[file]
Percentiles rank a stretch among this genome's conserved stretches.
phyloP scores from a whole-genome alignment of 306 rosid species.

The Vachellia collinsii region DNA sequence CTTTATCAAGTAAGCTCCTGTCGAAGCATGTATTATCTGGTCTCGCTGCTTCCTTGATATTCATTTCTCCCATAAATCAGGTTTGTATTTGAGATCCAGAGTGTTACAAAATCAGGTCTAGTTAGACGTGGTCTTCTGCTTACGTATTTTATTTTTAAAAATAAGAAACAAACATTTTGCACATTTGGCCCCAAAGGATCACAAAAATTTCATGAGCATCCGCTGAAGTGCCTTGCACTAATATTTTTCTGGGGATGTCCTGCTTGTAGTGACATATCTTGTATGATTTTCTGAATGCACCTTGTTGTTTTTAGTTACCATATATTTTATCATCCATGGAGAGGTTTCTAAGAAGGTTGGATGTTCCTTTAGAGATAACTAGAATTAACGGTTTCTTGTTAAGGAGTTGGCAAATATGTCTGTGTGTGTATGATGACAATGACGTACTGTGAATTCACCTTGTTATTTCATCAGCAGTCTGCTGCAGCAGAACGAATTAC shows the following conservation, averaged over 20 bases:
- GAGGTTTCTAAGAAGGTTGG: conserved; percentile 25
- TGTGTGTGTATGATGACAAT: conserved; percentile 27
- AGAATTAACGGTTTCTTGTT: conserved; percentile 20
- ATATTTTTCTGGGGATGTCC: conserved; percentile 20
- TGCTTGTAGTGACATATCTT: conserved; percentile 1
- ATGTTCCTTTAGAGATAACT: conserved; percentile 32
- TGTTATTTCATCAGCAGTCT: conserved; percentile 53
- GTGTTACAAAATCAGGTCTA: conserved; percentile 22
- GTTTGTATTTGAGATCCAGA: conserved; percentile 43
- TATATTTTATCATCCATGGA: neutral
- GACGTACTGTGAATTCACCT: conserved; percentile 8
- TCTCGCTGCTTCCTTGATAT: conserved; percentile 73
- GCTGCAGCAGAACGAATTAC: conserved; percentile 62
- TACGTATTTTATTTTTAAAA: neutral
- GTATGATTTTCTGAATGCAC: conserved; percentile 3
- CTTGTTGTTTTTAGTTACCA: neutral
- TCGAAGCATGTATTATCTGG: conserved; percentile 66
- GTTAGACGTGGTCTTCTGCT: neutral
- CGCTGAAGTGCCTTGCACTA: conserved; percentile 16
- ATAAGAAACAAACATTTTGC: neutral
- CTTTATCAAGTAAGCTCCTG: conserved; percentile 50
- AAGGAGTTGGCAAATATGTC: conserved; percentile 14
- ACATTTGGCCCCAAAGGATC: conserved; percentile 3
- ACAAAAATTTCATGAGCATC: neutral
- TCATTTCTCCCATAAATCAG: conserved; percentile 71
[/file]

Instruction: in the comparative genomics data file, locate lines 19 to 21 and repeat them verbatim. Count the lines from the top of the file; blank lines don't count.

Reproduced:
- CTTGTTGTTTTTAGTTACCA: neutral
- TCGAAGCATGTATTATCTGG: conserved; percentile 66
- GTTAGACGTGGTCTTCTGCT: neutral